What Are the Risk Factors for "Drunkorexia"?

New research examines the nature of restricted eating related to drinking.

Posted Mar 04, 2021 |

  • Drunkorexia is not an official eating disorder, but rather a term for behavior meant to control calorie intake while maximizing alcohol intoxication.
  • In a study of college students, more than half reported using behaviors such as exercising, choosing low-calorie drinks, and eating less to make up for calories from drinking.
  • A drive for thinness and drinking as a way to cope with negative emotions were associated with drunkorexia behaviors.

According to a paper by Simons and colleagues, published in the January issue of Addictive Behaviors, “alcohol coping motives and drive for thinness increase vulnerability for drunkorexia.”

So, what is drunkorexia?

Source: Engin_Akyurt/Pixabay

Drunkorexia, anorexia nervosa, or bulimia nervosa?

Drunkorexia is not a medical term; it is a combination of the words drunk and anorexia. The concept is different from well-established eating disorders like anorexia nervosa or bulimia nervosa.

As a reminder, people with anorexia nervosa have an intense fear of becoming fat. They restrict their food intake, and often maintain a dangerously low body weight—through extreme exercise, fasting, and possibly purging (e.g., forced vomiting, use of laxatives). Those with bulimia nervosa share similarities with individuals with anorexia (especially the binge-eating/purging type), but a key difference is that their weight does not reach the dangerously low levels of anorexia nervosa.

If drunkorexia is not an established eating disorder like anorexia nervosa or bulimia nervosa, then what is it?

The term drunkorexia is used to describe people who engage in food restriction and dieting with the goal of either making up for the calories consumed from alcohol or perhaps to speed up the effects of alcohol and get drunk more quickly.

It should also be mentioned that drunkorexia is not a new phenomenon. One of the earliest academic mentions of drunkorexia was in a 2008 article, but even then, a Google search had yielded over 9,000 results for this term.

An investigation of drunkorexia

With this background in mind, let me discuss the study by Simons and collaborators.

A sample of 364 students (18-25 years old, average age 19) took part in the investigation. Approximately 28% were male. Most (89%) were White.

The researchers assessed a variety of behaviors: Drinking motives, eating motives, eating disorder symptoms, alcohol consumption, and alcohol-related issues. Drunkorexia itself was measured using a scale called the Compensatory Eating and Behavior in Response to Alcohol Consumption Scale.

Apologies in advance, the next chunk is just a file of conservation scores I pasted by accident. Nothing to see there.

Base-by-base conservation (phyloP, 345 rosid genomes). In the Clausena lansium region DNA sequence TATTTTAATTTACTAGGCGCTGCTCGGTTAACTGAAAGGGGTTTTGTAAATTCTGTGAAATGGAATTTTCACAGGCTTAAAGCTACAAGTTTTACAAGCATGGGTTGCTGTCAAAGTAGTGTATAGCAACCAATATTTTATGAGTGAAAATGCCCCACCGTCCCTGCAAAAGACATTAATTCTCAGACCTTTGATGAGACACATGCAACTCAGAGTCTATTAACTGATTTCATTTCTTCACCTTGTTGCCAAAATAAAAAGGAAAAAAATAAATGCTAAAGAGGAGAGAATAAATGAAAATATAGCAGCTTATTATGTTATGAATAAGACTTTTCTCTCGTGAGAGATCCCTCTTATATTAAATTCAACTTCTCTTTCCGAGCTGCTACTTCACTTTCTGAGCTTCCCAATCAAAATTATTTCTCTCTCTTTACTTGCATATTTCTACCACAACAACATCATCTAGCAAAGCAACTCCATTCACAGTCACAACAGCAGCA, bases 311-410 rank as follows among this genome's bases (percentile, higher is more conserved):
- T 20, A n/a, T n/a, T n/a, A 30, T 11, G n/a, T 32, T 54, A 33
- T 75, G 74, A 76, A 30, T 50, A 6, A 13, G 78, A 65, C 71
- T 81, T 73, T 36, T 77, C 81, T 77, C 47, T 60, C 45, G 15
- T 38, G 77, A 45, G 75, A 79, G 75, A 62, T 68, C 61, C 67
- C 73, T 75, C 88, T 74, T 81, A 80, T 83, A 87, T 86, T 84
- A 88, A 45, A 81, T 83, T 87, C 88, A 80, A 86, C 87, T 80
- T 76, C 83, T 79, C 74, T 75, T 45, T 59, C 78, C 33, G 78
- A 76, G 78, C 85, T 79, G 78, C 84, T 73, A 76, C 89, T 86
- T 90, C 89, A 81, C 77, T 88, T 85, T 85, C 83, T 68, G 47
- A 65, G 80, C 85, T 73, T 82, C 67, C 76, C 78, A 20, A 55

Participants were instructed to respond to statements concerning drinking-related behaviors in the previous three months, before, after, and during a drinking episode.

For example:

  • “I have exercised before drinking to make up for the calories in alcohol that I anticipated consuming.”
  • “I have eaten less than usual while I was drinking because I wanted to feel the effects of the alcohol FASTER.”
  • “I have made myself vomit to make up for the calories in alcohol that I had consumed previously while I was under the effects of alcohol.”

The response options ranged from one (meaning never) to five (meaning nearly always). So, the higher the score, the higher the frequency of drunkorexia behaviors.

Drunkorexia motives and risk factors

The results showed participants engaged in drunkorexia for a variety of reasons:

While 35% engaged in drunkorexia to get drunk faster, 57% did so to compensate for calories ingested from drinking.

About 12% reported intentionally drinking to the point of vomiting as a way to compensate for the calories consumed.

Alcohol-related difficulties and drunkorexia were less related to drinking itself and more to the use of drinking as a means to cope (e.g., to forget about one’s problems, to feel better). Needless to say, this is not an effective coping method. Research has shown drinking as a method of coping with negative feelings often increases the vulnerability to alcohol problems.

As for the risk factors for drunkorexia, the researchers found, “the motivation underlying drunkorexia is less related to alcohol intoxication, but rather reflects means of coping with negative affect, fear of gaining weight, and desire to attain a specific body ideal.”

In short, the risk factors for drunkorexia included the following:

  • Wanting to attain the ideal thin physique.
  • Drinking as a way to cope with negative emotions like worries and bad mood.

The “drive for thinness,” the results showed, was “associated with drunkorexia over-and-above body dissatisfaction and alcohol motives.”

Furthermore, analysis of data demonstrated drunkorexia has a stronger association with alcohol-related issues than with bulimia nervosa symptoms. The study found no significant association between bulimia and drunkorexia.

So, despite similarities between drunkorexia and eating disorders, drunkorexia seems to be a compensatory behavior more strongly linked to drinking problems. This agrees with previous research that has found drunkorexia is a form of disordered eating different from eating disorders and occurs mainly when an individual plans on binge drinking.

There is still the question of why the risk factors for both bulimia nervosa and drunkorexia have in common a drive for thinness. The answer might have to do with the influence of Western culture on drinking patterns. In other words, though young Americans like to drink, they also feel the pressure to change their drinking habits to attain what the culture considers the ideal physique.